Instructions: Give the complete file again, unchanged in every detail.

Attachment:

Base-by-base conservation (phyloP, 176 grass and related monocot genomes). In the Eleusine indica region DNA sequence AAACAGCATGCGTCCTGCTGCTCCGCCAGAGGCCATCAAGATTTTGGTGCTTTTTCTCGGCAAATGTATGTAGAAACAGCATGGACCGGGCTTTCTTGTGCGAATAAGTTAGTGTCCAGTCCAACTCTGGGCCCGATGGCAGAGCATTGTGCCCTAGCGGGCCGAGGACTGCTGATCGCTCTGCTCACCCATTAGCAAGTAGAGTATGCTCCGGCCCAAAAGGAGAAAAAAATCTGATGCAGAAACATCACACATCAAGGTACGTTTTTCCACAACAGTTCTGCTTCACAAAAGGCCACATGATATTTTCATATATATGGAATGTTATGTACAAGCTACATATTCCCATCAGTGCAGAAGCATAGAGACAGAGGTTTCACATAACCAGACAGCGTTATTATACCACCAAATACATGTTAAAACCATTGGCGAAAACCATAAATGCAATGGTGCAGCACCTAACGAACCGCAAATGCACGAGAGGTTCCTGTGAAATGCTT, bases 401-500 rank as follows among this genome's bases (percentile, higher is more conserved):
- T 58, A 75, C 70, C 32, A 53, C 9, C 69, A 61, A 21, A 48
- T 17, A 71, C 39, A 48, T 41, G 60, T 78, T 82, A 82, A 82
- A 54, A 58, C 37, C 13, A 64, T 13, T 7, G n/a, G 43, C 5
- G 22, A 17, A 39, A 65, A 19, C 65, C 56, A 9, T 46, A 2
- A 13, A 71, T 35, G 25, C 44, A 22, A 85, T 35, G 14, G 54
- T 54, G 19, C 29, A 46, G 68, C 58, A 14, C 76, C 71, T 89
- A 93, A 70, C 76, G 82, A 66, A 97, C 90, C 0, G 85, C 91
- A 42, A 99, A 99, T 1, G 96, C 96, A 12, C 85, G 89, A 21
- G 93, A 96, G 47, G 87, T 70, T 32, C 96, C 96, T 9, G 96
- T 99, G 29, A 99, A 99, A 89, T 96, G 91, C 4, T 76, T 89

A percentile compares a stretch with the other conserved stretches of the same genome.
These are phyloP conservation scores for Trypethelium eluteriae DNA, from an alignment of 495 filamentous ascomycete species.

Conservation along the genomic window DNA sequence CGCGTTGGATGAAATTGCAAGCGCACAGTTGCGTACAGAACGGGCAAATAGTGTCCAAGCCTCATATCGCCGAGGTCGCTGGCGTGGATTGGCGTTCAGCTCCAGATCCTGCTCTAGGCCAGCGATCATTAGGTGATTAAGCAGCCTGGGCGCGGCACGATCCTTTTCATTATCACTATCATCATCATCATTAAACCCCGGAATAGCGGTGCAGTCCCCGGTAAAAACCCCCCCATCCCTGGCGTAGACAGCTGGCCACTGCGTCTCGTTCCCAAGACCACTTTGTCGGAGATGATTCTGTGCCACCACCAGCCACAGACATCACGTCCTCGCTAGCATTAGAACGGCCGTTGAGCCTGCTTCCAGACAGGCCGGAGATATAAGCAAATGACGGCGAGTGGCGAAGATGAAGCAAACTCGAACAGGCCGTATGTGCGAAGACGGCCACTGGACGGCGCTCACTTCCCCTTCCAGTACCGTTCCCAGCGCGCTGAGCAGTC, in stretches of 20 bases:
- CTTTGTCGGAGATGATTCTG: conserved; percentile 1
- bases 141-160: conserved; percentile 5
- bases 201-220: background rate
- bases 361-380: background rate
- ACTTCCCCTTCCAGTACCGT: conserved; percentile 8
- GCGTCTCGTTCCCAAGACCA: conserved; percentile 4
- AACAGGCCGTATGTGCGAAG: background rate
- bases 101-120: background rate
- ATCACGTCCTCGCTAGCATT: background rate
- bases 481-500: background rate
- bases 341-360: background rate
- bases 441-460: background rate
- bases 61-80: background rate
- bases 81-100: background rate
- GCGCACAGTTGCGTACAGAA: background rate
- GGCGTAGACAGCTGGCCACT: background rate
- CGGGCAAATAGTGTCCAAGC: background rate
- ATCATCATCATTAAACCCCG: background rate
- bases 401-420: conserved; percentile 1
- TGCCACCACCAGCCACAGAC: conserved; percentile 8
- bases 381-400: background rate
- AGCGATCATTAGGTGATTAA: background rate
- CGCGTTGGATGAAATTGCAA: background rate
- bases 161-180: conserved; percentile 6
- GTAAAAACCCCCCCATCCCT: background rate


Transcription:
Base-by-base conservation (phyloP, 176 grass and related monocot genomes). In the Eleusine indica region DNA sequence AAACAGCATGCGTCCTGCTGCTCCGCCAGAGGCCATCAAGATTTTGGTGCTTTTTCTCGGCAAATGTATGTAGAAACAGCATGGACCGGGCTTTCTTGTGCGAATAAGTTAGTGTCCAGTCCAACTCTGGGCCCGATGGCAGAGCATTGTGCCCTAGCGGGCCGAGGACTGCTGATCGCTCTGCTCACCCATTAGCAAGTAGAGTATGCTCCGGCCCAAAAGGAGAAAAAAATCTGATGCAGAAACATCACACATCAAGGTACGTTTTTCCACAACAGTTCTGCTTCACAAAAGGCCACATGATATTTTCATATATATGGAATGTTATGTACAAGCTACATATTCCCATCAGTGCAGAAGCATAGAGACAGAGGTTTCACATAACCAGACAGCGTTATTATACCACCAAATACATGTTAAAACCATTGGCGAAAACCATAAATGCAATGGTGCAGCACCTAACGAACCGCAAATGCACGAGAGGTTCCTGTGAAATGCTT, bases 401-500 rank as follows among this genome's bases (percentile, higher is more conserved):
- T 58, A 75, C 70, C 32, A 53, C 9, C 69, A 61, A 21, A 48
- T 17, A 71, C 39, A 48, T 41, G 60, T 78, T 82, A 82, A 82
- A 54, A 58, C 37, C 13, A 64, T 13, T 7, G n/a, G 43, C 5
- G 22, A 17, A 39, A 65, A 19, C 65, C 56, A 9, T 46, A 2
- A 13, A 71, T 35, G 25, C 44, A 22, A 85, T 35, G 14, G 54
- T 54, G 19, C 29, A 46, G 68, C 58, A 14, C 76, C 71, T 89
- A 93, A 70, C 76, G 82, A 66, A 97, C 90, C 0, G 85, C 91
- A 42, A 99, A 99, T 1, G 96, C 96, A 12, C 85, G 89, A 21
- G 93, A 96, G 47, G 87, T 70, T 32, C 96, C 96, T 9, G 96
- T 99, G 29, A 99, A 99, A 89, T 96, G 91, C 4, T 76, T 89

A percentile compares a stretch with the other conserved stretches of the same genome.
These are phyloP conservation scores for Trypethelium eluteriae DNA, from an alignment of 495 filamentous ascomycete species.

Conservation along the genomic window DNA sequence CGCGTTGGATGAAATTGCAAGCGCACAGTTGCGTACAGAACGGGCAAATAGTGTCCAAGCCTCATATCGCCGAGGTCGCTGGCGTGGATTGGCGTTCAGCTCCAGATCCTGCTCTAGGCCAGCGATCATTAGGTGATTAAGCAGCCTGGGCGCGGCACGATCCTTTTCATTATCACTATCATCATCATCATTAAACCCCGGAATAGCGGTGCAGTCCCCGGTAAAAACCCCCCCATCCCTGGCGTAGACAGCTGGCCACTGCGTCTCGTTCCCAAGACCACTTTGTCGGAGATGATTCTGTGCCACCACCAGCCACAGACATCACGTCCTCGCTAGCATTAGAACGGCCGTTGAGCCTGCTTCCAGACAGGCCGGAGATATAAGCAAATGACGGCGAGTGGCGAAGATGAAGCAAACTCGAACAGGCCGTATGTGCGAAGACGGCCACTGGACGGCGCTCACTTCCCCTTCCAGTACCGTTCCCAGCGCGCTGAGCAGTC, in stretches of 20 bases:
- CTTTGTCGGAGATGATTCTG: conserved; percentile 1
- bases 141-160: conserved; percentile 5
- bases 201-220: background rate
- bases 361-380: background rate
- ACTTCCCCTTCCAGTACCGT: conserved; percentile 8
- GCGTCTCGTTCCCAAGACCA: conserved; percentile 4
- AACAGGCCGTATGTGCGAAG: background rate
- bases 101-120: background rate
- ATCACGTCCTCGCTAGCATT: background rate
- bases 481-500: background rate
- bases 341-360: background rate
- bases 441-460: background rate
- bases 61-80: background rate
- bases 81-100: background rate
- GCGCACAGTTGCGTACAGAA: background rate
- GGCGTAGACAGCTGGCCACT: background rate
- CGGGCAAATAGTGTCCAAGC: background rate
- ATCATCATCATTAAACCCCG: background rate
- bases 401-420: conserved; percentile 1
- TGCCACCACCAGCCACAGAC: conserved; percentile 8
- bases 381-400: background rate
- AGCGATCATTAGGTGATTAA: background rate
- CGCGTTGGATGAAATTGCAA: background rate
- bases 161-180: conserved; percentile 6
- GTAAAAACCCCCCCATCCCT: background rate